This Wednesday, the curtain rises on the 14th annual Sonoma International Film Festival pairing 5 nights and 4 days of nearly nonstop screenings of new independent films from around the world with great gourmet food and wine.  Highly anticipated by its loyal audience of over 18,000, this festival which takes place in eight venues within walking distance from Sonoma’s charming town square has a lot to offer both locals and destination visitors.   “Our audience is very informed and film-savvy,” said festival director Kevin McNeely on Friday. “What gives our festival a very personal feeling is the chance to mingle with filmmakers and actors in our Backlot tent and at screenings and we absolutely deliver on the best in the film, food and wine.”

Susan Sarandon Honored as Thelma and Louise turns 20 

Susan Sarandon will be present this weekend at the Sonoma International Film Festival to receive the prestigious Lifetime Achievement Award, given only twice in the festival’s 14 year history. Photo courtesy Sonoma International Film Festival.

 This year’s festival will honor acclaimed actress Susan Sarandon with its Lifetime Achievement Award on Saturday, April 9, 2011.  The award, given just twice in the festival’s 14 years honors a creative talent who, through the course of his or her career, has created a body of work which symbolizes the highest level of achievement in the motion picture art form. (Bruce Willis was the first recipient in 2009.)  Sarandon is most associated with her performances in The Rocky Horror Picture Show (1975) Thelma and Louise (1991) but won her Oscar for Best Actress in 1995 for Dead Man Walking.  She has been nominated for an Academy Award 34 times and has appeared in over 70 films.  “She is a remarkable talent with an amazing body of work,” said Kevin McNeely, “and she has conducted her private life admirably–doing responsibly cool things with her celebrity.”  Among her many activities, Sarandon is a spokesperson for UNICEF and the Endometriosis Foundation of America (EFA).

The tribute will start Saturday at 630 p.m. at the Sonoma Veteran’s Memorial Hall, with a montage of clips from Sarandon’s films and an on-stage discussion with Sarandon about her career and upcoming projects.  Immediately after the presentation of the Lifetime Achievement Award, there will be a reception in her honor and a screening of Thelma and Louise (which celebrates its 20th anniversary this year).  The evening will close with the festival’s annual gala, held this year at the Sebastiani Winery.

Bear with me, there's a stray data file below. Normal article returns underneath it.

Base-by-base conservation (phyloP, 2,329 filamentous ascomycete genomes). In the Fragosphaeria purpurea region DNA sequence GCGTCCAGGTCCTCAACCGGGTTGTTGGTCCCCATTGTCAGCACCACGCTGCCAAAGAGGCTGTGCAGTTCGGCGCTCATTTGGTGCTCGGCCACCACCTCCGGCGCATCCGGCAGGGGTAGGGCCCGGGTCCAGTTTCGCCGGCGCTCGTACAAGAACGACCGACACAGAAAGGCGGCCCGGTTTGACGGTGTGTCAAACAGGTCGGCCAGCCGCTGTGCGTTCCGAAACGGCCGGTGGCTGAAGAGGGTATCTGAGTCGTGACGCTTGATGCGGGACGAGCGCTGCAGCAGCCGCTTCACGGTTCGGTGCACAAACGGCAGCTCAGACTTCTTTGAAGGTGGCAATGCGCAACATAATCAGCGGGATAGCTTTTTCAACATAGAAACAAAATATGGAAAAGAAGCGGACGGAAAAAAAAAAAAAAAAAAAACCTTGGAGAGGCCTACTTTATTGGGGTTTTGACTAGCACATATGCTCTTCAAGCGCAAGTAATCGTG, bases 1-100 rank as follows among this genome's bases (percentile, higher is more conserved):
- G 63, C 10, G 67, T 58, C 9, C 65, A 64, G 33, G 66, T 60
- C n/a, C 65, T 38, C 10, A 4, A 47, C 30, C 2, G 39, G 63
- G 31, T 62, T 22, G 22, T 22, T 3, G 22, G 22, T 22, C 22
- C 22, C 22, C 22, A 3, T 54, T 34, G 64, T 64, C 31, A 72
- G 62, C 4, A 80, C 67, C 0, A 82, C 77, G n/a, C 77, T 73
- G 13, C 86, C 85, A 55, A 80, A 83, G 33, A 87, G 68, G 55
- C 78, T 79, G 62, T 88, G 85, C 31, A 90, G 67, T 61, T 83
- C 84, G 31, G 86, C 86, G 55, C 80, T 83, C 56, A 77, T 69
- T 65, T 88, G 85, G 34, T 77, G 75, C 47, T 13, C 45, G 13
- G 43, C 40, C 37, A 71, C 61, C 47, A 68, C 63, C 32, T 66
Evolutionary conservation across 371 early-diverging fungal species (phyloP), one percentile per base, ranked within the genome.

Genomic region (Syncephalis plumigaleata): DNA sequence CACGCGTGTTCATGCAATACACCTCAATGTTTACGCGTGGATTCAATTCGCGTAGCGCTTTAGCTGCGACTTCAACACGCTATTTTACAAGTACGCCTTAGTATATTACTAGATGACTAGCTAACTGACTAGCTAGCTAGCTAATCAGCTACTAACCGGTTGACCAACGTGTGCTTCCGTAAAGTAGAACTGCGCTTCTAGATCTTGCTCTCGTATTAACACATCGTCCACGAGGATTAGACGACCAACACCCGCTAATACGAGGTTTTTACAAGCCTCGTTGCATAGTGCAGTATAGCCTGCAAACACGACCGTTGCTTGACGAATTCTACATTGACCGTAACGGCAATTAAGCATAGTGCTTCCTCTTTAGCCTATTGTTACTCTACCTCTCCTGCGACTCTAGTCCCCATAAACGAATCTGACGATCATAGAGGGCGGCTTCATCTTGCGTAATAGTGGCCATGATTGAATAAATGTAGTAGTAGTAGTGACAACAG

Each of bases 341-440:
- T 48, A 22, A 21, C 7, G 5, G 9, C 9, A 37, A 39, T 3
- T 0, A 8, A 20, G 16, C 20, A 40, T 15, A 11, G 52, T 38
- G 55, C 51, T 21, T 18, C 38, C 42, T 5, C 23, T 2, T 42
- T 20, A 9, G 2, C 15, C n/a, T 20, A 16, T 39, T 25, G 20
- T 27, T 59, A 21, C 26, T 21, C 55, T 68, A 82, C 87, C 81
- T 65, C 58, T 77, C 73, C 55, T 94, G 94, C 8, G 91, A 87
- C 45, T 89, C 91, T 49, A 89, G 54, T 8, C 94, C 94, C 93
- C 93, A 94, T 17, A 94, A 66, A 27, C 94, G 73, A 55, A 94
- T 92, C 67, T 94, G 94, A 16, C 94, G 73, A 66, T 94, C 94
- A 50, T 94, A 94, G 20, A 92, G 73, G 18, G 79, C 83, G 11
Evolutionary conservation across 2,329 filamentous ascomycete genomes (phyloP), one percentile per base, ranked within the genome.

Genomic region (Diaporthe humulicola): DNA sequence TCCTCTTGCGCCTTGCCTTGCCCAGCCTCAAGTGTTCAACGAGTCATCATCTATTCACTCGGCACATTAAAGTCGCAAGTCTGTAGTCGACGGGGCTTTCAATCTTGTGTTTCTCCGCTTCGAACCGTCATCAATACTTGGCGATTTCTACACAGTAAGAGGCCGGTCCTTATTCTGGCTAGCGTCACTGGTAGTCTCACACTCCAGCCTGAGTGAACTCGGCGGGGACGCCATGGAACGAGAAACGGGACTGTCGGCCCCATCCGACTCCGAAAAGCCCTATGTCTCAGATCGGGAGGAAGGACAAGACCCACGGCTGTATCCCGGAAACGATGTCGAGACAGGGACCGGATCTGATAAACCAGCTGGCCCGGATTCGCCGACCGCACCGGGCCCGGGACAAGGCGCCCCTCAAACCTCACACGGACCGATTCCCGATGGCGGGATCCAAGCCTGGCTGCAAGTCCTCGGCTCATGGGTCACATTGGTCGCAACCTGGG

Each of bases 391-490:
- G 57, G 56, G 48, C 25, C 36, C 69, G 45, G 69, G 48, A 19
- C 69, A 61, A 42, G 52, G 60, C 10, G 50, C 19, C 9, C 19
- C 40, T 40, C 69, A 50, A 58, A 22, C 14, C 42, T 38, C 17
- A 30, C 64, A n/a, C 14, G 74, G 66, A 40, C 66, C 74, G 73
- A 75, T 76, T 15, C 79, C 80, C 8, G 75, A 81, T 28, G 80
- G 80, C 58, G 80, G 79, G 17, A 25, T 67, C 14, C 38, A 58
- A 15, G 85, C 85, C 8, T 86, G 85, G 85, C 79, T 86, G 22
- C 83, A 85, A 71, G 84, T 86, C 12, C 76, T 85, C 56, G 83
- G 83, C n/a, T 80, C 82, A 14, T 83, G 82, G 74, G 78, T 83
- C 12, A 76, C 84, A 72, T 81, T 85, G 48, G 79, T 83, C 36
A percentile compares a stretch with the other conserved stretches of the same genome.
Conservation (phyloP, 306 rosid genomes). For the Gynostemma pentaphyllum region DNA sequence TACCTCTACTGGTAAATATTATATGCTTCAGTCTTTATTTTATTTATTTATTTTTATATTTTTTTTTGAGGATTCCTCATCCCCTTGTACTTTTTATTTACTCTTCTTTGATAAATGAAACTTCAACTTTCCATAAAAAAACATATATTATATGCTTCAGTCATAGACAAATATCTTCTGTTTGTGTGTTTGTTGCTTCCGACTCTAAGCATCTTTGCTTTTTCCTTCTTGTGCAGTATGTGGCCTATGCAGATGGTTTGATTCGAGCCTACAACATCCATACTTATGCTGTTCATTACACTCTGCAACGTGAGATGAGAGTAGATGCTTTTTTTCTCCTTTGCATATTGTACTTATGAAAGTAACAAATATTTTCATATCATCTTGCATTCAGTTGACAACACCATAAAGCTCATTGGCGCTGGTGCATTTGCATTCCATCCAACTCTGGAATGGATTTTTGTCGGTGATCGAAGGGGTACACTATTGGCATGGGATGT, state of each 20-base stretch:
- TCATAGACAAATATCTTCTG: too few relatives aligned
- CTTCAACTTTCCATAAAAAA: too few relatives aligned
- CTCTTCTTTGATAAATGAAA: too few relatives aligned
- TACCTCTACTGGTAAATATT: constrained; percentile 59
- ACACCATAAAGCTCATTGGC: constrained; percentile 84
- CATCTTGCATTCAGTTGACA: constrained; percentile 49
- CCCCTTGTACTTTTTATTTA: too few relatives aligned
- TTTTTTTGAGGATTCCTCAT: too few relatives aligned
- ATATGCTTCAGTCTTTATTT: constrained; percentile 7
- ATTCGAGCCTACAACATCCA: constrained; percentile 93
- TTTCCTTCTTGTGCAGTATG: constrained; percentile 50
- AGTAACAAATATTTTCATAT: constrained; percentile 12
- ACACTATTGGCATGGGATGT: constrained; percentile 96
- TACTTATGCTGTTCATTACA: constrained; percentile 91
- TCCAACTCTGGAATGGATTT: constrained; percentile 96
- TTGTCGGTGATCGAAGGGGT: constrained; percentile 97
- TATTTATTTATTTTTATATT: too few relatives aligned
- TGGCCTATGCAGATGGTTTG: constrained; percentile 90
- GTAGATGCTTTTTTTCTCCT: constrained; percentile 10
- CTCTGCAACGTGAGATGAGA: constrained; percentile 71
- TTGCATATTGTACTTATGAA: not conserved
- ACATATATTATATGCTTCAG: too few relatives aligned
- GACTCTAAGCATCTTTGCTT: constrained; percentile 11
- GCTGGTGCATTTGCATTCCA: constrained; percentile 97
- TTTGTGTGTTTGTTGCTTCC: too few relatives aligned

The Line-Up

The festival kicks off on Wednesday evening at the Sonoma Valley Museum of Art with Marin filmmaker’s Fredrick Marx’s acclaimed documentary Journey from Zanskar and at the Sebastiani Theatre with Rob Hedden’s romantic feature film You May Not Kiss the Bride

Journey from Zanskar tells a moving and important story about the preservation of traditional Tibetan culture, which has survived in remote Zanskar with an untainted and continuous lineage dating back thousands of years.  The film tracks two monks who, with the blessing of the Dalai Lama, take 17 children through the Himalayan mountains to a near-by school to learn and thus preserve the future of their precious culture.  This inspirational film is also controversial.  Because it educates, it has been criticized (Zanskar Resource) for its role in creating a situation that may actually popularize remote Zanskar and thereby accelerate the destruction of its untainted culture and traditions.  You May Not Kiss the Bride tracks a Croatian mobster as he tries to arrange U.S. citizenship for his daughter by setting her up with an American photographer. (Journey From Zanskar, Wed. 6:30 p.m., Sonoma Valley Museum of Art) (You May Not Kiss the Bride, Wed. 6:30 p.m., Sebastiani Theatre)

Thursday’s evening line-up includes the French actor-turned-director Guillaume Canet’s Little White Lies, a drama about friendship which features Marion Cotillard (Oscar, Best Actress 2008, La Vie en Rose) and an ensemble cast.  Set at a beautiful vacation home, the film looks at the small cracks in the surface of relationships and pretenses that are hard to keep up in the face of an unexpected tragedy.  (6:30 p.m. and 9:15 p.m, Sebastiani Theatre (476 First St. East)

The weekend’s programming kicks into high gear Friday with concurrent screenings in all venues across town.   Among the 74 independent feature films, shorts, documentaries and other films screened will be Friday evening’s West Coast premiere of Jennifer Siebel Newsom’s Miss Representation, one of the most buzzed about films at this year’s Sundance festival.   The film explores the media’s deplorable impact on our society perception of women.  Through in-depth interviews with academics, newsmakers (including Katie Couric, Lisa Ling and Rachel Maddow) and politicians (Nancy Pelosi, Dianne Feinstein, Condoleezza Rice) and actors (Geena Davis, Jane Fonda, Margaret Cho) and youth—basically women in all walks of life—-Newsom shows that we are all being sold (year after year) dated, limited and detrimental stereotypes of what it means to be a powerful woman.  Oprah liked this important film so much that her OWN (Oprah Winfrey Network) snapped it up in February for their OWN Documentary Film Club that plans to do for film what Oprah has done for books.  Newsom will attend Friday’s 6 p.m. screening at the Sebastiani Theatre on the square.

Two additional documentaries that I consider essential viewing are German filmmaker Wolfram Hissen’s stunning The Running Fence Revisited and Suzan Beraza’s Bag It